Difference between revisions of "Portal:Featured Article Of The Week"

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|Title= East Tennessee Hospital for the Insane
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|Title= Tarban Creek Lunatic Asylum
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|Body= The East Tennessee Hospital for the Insane was built on land previously owned by Capt. William Lyon, after more than a dozen years of funding stops and starts and political infighting. The East Tennessee Hospital for the Insane opened in 1886 with 99 patients transferred from the older Tennessee Lunatic Asylum in Nashville. In 1920, the facility's name was changed to Eastern State Hospital as part of a program to rename all of the asylums in the state.
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|Body= On 13 January 1835 Governor Bourke sent a despatch to Britain stating "A lunatic asylum is an Establishment that can no longer be dispensed with. In this Colony, the use of ardent spirits induces the disease called delirium tremens, which frequently terminates in confirmed lunacy. The present asylum is a wretched hired Building without outlet of any kind." In his reply dated 3 August 1835, Lord Glenelg conveyed the British Government's authorisation for expenditure of NSW Colonial government funds for this project.
  
In 1956, Gov. Frank Clement tours Eastern State, calls what he saw — including 984 patients sleeping on floor pallets because of lack of beds — sad but not surprising. Following the 1955 invention of the tranquilizer, the hospital adopted a new form of treatment. In 1960, they introduced the $2 million Therapeutic Village, which included cottages, a store, a clinic, a coffee bar, a chapel and a pool. Gov. Winfield Dunn appointed a committee to investigate conditions after Rep. Richard Krieg leads unannounced post-midnight visit to overcrowded wards in 1971. The Committee found too little staff, too little training, and unsanitary and inhumane conditions in aging buildings.  [[East Tennessee Hospital for the Insane|Click here for more...]]
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On 24 April 1837 Governor Bourke reported that the new asylum was approaching completion, and since he considered it impossible to find persons qualified for its superintendence in NSW, he requested that a married couple be engaged and sent out from England as Keeper and Matron. The new Superintendent and Matron, Mr and Mrs Digby, took up residence at Tarban Creek Lunatic Asylum on 18 August 1838, with the first patients transferred from Liverpool Asylum and the Female Factory, Parramatta, arriving on 19 November 1838.
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Following the recommendations of the Select Committee on the Lunatic Asylum in 1846, changes to administration, staffing, and record keeping occurred. Of major concern was the perceived lack of expert medical direction, resulting in the appointment on 1 January 1848 of a medical superintendent, Dr Francis Campbell, to administer the institution.  [[Tarban Creek Lunatic Asylum|Click here for more...]]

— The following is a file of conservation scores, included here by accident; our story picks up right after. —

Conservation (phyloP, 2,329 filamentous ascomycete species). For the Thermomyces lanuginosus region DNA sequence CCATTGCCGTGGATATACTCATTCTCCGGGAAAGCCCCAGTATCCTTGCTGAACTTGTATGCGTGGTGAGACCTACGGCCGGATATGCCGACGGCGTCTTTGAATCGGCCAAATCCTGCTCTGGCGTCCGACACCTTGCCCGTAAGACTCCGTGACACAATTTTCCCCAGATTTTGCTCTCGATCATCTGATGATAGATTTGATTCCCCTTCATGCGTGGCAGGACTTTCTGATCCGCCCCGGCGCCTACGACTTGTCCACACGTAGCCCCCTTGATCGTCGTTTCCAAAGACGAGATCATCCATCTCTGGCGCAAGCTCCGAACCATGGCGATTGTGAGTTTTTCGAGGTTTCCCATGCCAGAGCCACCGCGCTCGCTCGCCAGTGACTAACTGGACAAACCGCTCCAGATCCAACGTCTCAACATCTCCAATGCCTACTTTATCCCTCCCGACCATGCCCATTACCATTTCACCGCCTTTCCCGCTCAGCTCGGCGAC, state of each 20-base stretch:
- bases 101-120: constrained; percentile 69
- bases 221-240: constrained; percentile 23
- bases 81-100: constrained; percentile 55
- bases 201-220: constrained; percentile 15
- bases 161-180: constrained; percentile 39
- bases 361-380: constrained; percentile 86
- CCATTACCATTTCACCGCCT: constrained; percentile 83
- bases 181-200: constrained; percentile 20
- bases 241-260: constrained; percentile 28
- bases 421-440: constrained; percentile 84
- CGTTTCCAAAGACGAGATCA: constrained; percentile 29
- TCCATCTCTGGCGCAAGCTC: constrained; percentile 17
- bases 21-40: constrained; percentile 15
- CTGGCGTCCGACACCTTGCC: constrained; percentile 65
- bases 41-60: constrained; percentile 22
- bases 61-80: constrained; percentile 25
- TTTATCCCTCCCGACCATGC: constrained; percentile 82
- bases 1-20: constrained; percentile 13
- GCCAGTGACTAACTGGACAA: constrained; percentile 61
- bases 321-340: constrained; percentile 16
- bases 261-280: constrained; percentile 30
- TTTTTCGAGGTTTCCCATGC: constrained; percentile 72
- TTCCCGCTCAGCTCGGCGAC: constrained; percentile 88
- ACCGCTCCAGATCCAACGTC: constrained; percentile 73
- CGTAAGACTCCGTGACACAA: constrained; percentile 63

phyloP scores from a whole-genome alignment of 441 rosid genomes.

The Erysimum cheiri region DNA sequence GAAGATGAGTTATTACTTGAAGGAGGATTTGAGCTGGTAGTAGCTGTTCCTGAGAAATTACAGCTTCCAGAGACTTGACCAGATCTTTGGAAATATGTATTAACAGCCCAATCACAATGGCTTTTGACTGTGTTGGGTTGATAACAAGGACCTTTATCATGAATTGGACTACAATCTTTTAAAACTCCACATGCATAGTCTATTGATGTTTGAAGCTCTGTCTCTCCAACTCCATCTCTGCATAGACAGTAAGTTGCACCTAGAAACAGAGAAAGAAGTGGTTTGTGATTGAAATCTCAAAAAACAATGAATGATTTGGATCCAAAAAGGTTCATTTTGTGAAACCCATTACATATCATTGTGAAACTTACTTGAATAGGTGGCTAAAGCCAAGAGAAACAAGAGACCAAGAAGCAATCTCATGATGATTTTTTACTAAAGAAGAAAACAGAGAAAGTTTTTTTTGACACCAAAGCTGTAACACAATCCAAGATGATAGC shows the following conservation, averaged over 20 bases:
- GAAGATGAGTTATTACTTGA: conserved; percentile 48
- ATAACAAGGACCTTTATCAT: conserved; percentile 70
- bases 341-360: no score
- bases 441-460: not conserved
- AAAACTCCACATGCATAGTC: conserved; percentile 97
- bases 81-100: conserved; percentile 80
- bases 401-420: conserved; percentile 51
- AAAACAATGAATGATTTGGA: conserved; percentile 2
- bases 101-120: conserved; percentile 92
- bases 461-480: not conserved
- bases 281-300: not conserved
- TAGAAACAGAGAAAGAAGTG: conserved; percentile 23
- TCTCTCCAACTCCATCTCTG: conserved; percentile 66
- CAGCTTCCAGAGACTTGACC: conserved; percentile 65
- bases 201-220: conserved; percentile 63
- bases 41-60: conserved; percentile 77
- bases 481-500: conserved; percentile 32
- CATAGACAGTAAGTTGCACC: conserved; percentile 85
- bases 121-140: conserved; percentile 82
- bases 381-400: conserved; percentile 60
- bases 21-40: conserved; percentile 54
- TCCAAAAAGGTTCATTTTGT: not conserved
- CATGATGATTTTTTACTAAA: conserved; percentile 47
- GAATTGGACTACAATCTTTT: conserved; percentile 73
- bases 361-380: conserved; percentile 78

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Revision as of 03:36, 24 January 2021

Featured Article Of The Week

Tarban Creek Lunatic Asylum


Gladesville11.JPG

On 13 January 1835 Governor Bourke sent a despatch to Britain stating "A lunatic asylum is an Establishment that can no longer be dispensed with. In this Colony, the use of ardent spirits induces the disease called delirium tremens, which frequently terminates in confirmed lunacy. The present asylum is a wretched hired Building without outlet of any kind." In his reply dated 3 August 1835, Lord Glenelg conveyed the British Government's authorisation for expenditure of NSW Colonial government funds for this project.

On 24 April 1837 Governor Bourke reported that the new asylum was approaching completion, and since he considered it impossible to find persons qualified for its superintendence in NSW, he requested that a married couple be engaged and sent out from England as Keeper and Matron. The new Superintendent and Matron, Mr and Mrs Digby, took up residence at Tarban Creek Lunatic Asylum on 18 August 1838, with the first patients transferred from Liverpool Asylum and the Female Factory, Parramatta, arriving on 19 November 1838.

Following the recommendations of the Select Committee on the Lunatic Asylum in 1846, changes to administration, staffing, and record keeping occurred. Of major concern was the perceived lack of expert medical direction, resulting in the appointment on 1 January 1848 of a medical superintendent, Dr Francis Campbell, to administer the institution. Click here for more...